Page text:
This was officially our R&R day in Manglaralto. We woke up late, drank a lot of coffee, slowly, & ate banana pancakes. Then we headed for Dos Mangas to do a little work.
Dos Mangas is a small community about 20 km inland from Manglaralto. To get there, you have to wait by the side of the road until enough people congregate to fill the truck-taxi. We rode in the back of the truck with half a dozen other people. One was a young boy who was transporting his new puppy -- very cute.
After a half hour or so of bumping along a badly-potholed road (worse even than the streets of Cranbrook), we arrived at Dos Mangas. The name 'Dos Mangas' means 'two sleeves', because this community is where 2 tributaries join together to make a larger river. This is a small community of perhaps 1000 people but it is very difficult to determine the population & in fact everybody had a different estimate.
We had a bit of a mission in Dos Mangas: to begin sketching out a 'community asset map' for this place. Community asset mapping is a key learning outcome for the new program we're working on, & Dos Mangas will probably be a pilot site for this activity. I had read about community asset mapping & did a rudimentary exercise on it for my Master's research but I was very keen to practice it in a more structured way. I highly recommend this as a fun activity to do in a community you want to get to know better. To do community asset mapping, you wander around a community & you sort of survey everything that's working for this community: the geographical features, the natural environment, the governmental services, associations, & human resources. We noted beautiful scenery, a good adult education system, strong community government involvement, & considerable artisan involvement in tagua ('vegetable ivory') carving & paje (a special kind of straw) weaving. We also made notes about all the NGOs operating in this community -- probably close to a dozen. The only serious thing missing as far as we could tell was a source of microcredit for new enterprises.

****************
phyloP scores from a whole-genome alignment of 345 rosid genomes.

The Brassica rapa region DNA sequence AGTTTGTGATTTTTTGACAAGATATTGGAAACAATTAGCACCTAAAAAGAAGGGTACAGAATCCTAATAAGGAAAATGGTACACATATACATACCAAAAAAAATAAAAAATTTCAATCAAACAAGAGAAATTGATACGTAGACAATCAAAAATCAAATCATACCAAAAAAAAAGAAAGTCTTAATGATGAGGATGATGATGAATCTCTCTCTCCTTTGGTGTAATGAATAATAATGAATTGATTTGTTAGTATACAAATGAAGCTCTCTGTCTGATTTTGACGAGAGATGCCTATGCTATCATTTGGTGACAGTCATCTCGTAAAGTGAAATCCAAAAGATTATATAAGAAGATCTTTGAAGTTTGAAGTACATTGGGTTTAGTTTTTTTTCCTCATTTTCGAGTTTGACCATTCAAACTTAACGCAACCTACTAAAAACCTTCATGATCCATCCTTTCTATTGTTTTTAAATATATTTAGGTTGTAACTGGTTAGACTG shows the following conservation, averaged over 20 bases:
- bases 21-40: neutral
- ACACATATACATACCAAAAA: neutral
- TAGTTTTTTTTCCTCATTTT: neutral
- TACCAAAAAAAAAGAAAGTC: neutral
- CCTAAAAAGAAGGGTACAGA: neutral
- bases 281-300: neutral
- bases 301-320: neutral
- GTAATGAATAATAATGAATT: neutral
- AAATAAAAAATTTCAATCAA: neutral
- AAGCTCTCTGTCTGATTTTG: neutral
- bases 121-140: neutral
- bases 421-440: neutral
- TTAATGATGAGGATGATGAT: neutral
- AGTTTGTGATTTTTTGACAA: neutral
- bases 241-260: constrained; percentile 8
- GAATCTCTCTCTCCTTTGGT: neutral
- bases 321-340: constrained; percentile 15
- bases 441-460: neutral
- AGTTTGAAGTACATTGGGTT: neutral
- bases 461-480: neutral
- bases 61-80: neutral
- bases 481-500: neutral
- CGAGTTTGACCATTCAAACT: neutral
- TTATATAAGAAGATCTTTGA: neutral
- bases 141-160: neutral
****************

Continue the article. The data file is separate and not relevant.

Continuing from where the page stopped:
We made copious notes & took lots of pictures. So our next step, I suppose, is to prepare a framework for the students who will end up doing the bulk of the asset mapping in many other communities besides Dos Mangas.
We arrived very hot & tired back at Manglaralto. We bought cold beer & sat on the beach & watched the sun set. Manglaralto is so close to the equator so the sunsets are almost the fastest in the world, I suppose. It's daylight all along until that sun slips into the ocean & then CLUNK; in barely 10 or 15 minutes, it's night.